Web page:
Á la small-town mode:

🕔Apr 07, 2010

People in the North(west) know a thing or two about style. When it comes to fashion decisions, practicality is just as important as looking cool. Like in Telkwa, where style choice often depends on what’s available at the dump (aka Telkwa Mall).

By thumbing their noses at the New York flavours of the month, rural society has developed a style sense that is much more enduring. A few quick examples include wearing knee-high snow boots to the nightclub, boot liners around the house, and acceptance of all kinds of facial and body hair, no matter what the occasion.

What is sometimes misunderstood as impropriety is in fact a style statement. The odd time one does detect a perfume, or spot a guy in a swanky blazer, it’s a special moment. And shouldn’t self-consciously refined style be reserved for only an exceptional occasion? It’s easy to get too ‘downtown.’

Gaudy, busy, trashy even—these are all legit styles in the Canadian hinterlands. It’s the freedom to wear whatever you want, whenever you want, to embrace the dissonance of comfort married with anything-goes. When it’s ok to wear fleece pants on a date, you have à la small town mode.

Shabby chic, or trashy?
While an ex-city guy like me may feel every bit the small-town hipster sporting a Rent-A-Wreck toque and Work King jacket patched with pleather and stitched with dental floss, some fashionistas call that bad taste.

True, there is more to (north)western fashion; like the ski hill “check me out” fluorescents, or the “don’t worry, the economy’s under control” reserved civil-servant wardrobe, and the “hey, isn’t this just like Hawaii!” aquatic-centre flamboyance.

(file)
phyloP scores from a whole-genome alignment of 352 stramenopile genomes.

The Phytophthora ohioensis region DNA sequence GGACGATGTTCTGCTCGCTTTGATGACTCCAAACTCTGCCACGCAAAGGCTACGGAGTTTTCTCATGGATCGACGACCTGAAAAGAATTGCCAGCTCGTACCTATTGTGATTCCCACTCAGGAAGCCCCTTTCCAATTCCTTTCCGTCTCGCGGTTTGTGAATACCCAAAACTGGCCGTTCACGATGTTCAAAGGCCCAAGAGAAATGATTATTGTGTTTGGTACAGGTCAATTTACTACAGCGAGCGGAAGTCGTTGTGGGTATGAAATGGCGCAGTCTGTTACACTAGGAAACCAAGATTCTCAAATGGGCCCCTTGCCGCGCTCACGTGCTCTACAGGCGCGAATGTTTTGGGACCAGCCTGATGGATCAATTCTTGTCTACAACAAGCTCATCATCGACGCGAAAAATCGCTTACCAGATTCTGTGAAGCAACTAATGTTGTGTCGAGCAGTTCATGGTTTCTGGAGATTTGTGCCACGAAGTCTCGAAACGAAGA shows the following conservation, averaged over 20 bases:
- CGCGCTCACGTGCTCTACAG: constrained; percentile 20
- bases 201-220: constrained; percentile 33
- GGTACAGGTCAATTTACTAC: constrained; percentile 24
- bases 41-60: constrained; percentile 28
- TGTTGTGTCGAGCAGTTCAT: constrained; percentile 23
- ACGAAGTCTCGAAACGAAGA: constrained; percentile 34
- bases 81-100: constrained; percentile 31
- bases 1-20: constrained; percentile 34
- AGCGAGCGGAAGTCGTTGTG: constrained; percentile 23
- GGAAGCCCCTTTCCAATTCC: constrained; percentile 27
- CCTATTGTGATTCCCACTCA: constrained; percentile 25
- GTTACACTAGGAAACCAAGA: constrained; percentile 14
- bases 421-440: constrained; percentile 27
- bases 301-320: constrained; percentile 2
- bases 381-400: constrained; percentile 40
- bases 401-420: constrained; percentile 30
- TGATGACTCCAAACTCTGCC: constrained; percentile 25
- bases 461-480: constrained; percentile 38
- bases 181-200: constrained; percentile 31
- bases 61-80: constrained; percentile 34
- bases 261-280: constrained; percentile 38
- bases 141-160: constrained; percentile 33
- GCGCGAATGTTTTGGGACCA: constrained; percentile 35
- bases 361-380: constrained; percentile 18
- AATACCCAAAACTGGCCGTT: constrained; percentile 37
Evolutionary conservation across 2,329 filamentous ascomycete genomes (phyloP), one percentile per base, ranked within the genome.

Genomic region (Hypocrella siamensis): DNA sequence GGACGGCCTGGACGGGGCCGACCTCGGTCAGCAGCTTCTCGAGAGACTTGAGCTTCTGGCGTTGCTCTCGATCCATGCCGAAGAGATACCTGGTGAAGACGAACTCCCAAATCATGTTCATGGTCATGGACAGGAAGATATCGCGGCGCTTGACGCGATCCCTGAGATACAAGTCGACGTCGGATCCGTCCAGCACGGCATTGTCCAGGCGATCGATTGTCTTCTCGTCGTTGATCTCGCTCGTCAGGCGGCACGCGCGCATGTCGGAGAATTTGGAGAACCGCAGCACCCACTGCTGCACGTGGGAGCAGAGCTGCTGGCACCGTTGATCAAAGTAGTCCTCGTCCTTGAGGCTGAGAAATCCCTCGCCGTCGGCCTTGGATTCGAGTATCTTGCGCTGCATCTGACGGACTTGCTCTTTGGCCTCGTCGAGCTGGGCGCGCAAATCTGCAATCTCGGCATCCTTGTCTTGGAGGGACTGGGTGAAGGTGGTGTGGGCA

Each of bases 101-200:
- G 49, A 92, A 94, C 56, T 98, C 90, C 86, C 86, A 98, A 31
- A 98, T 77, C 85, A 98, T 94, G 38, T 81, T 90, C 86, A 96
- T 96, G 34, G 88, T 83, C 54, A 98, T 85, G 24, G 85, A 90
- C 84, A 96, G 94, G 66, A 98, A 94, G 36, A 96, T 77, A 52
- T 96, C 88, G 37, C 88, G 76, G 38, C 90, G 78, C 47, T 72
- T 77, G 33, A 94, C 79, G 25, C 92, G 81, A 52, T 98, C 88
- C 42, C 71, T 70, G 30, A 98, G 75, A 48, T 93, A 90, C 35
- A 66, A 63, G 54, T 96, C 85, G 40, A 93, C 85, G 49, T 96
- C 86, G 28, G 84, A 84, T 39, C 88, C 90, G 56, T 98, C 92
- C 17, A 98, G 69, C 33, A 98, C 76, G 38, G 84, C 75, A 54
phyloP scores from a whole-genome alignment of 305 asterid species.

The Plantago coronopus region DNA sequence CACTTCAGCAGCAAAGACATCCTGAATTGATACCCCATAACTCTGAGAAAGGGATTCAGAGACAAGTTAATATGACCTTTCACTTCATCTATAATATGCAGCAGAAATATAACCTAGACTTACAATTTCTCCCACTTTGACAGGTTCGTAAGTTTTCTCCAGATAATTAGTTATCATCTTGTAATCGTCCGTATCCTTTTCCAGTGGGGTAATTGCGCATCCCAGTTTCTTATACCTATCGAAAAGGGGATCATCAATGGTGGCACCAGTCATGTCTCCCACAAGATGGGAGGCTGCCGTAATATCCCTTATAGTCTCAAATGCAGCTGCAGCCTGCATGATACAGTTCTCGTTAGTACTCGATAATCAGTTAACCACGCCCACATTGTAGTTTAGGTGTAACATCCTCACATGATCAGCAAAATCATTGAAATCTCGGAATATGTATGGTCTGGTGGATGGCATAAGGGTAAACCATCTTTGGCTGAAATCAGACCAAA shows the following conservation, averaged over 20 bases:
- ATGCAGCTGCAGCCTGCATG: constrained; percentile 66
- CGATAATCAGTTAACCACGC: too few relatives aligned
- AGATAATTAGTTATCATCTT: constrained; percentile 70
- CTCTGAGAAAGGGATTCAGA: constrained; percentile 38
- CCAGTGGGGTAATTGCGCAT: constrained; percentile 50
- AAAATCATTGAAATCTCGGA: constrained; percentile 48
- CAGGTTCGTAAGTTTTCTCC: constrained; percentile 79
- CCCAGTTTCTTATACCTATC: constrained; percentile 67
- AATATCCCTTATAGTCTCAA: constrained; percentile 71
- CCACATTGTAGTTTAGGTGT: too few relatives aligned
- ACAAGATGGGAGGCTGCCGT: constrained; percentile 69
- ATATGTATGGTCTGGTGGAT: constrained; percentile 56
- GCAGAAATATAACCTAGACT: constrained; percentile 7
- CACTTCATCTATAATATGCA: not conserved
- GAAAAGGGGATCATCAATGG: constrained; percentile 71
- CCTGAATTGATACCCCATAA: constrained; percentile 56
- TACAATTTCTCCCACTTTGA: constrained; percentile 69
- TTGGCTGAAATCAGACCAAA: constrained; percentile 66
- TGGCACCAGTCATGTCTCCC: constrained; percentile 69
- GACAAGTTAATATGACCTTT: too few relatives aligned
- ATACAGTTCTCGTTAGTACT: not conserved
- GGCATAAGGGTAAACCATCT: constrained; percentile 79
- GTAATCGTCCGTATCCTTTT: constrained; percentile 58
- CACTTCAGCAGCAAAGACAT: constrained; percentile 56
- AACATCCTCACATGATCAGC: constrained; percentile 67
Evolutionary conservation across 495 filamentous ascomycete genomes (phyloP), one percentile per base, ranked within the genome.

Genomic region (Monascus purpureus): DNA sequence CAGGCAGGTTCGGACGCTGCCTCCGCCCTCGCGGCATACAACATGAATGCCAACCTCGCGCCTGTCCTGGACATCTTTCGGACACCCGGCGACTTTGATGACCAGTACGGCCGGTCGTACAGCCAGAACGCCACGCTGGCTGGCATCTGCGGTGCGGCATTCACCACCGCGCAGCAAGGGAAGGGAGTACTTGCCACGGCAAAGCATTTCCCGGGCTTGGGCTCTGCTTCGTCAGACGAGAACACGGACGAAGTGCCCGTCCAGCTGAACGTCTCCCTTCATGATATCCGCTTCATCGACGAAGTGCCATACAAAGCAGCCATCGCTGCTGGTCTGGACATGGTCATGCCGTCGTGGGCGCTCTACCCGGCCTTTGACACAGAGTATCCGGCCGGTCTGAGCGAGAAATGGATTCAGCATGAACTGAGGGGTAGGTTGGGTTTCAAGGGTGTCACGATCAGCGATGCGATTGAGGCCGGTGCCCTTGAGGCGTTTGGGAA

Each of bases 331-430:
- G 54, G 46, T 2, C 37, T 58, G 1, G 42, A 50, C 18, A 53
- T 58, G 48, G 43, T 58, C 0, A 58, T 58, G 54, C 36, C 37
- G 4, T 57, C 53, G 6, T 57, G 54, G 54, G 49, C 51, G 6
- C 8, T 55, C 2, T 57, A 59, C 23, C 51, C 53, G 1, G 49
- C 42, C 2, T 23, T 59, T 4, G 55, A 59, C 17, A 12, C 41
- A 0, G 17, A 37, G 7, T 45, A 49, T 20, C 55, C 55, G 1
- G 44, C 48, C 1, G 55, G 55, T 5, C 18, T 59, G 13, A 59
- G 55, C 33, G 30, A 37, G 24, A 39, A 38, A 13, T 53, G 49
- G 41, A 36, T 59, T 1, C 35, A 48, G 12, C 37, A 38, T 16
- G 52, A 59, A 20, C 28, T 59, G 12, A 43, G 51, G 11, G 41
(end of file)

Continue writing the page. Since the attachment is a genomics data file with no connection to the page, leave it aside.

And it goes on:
“You can’t go uptown in sweatpants—it’s wrong!” opines Caroline, owner of Salt Boutique, a leading fine-clothing retailer in Smithers.

“When I moved here from Sweden, I was horrified. I saw all the patchwork and quilting, and I thought, ‘you can’t wear that!’”

This perceived gap in the clothing market inspired Caroline to open her boutique just over a year ago. Sales of her über-comfortable $230 jeans have been steady.

Fashion phobia is still a common concern for retailers in the (North)west, though. “People are stubborn about trying on clothes,” says Liliana Stupar, a retired model who owns Liliana’s Fashions in Prince George. “How many have I seen going around town in pajama bottoms…it’s horrible!”

Both Liliana and Caroline order their stock from afar—Caroline from Scandinavia, and Liliana from Ontario and Quebec. When fashion designers do set up shop in the North(west), it frequently proves short-lived. Liliana tells of modelling agencies like Prince George’s La Mode relocating to Vegas, and designers high-tailing it to Tokyo.

Is rural fashion relevant?

An online search reveals that the words “rural” and “fashion” aren’t often connected. Searching “urban fashion” gets a deluge of entries. Does the typical reserve and modesty of rural sensibilities really preclude trend influence?

“Designers are inspired by the environment around them: other countries, cultures, other ways of life, foods, music…and sometimes that means rural,” explains Lucia Dell’Agnese, the Associate Chair and Professor at Ryerson’s School of Fashion in Toronto. “Certain recent trends come to mind…equestrian boots and garment styling, lumber-jacket plaids, toile du jour fabric prints that depict country or outdoor settings.”

The use of First Nations symbols (the inukshuk logo) and design (Cowichan-style sweaters) for this year’s winter Olympics’ merchandise are an example of rural culture influencing mainstream fashion, and a reminder of the resentment that results from appropriation.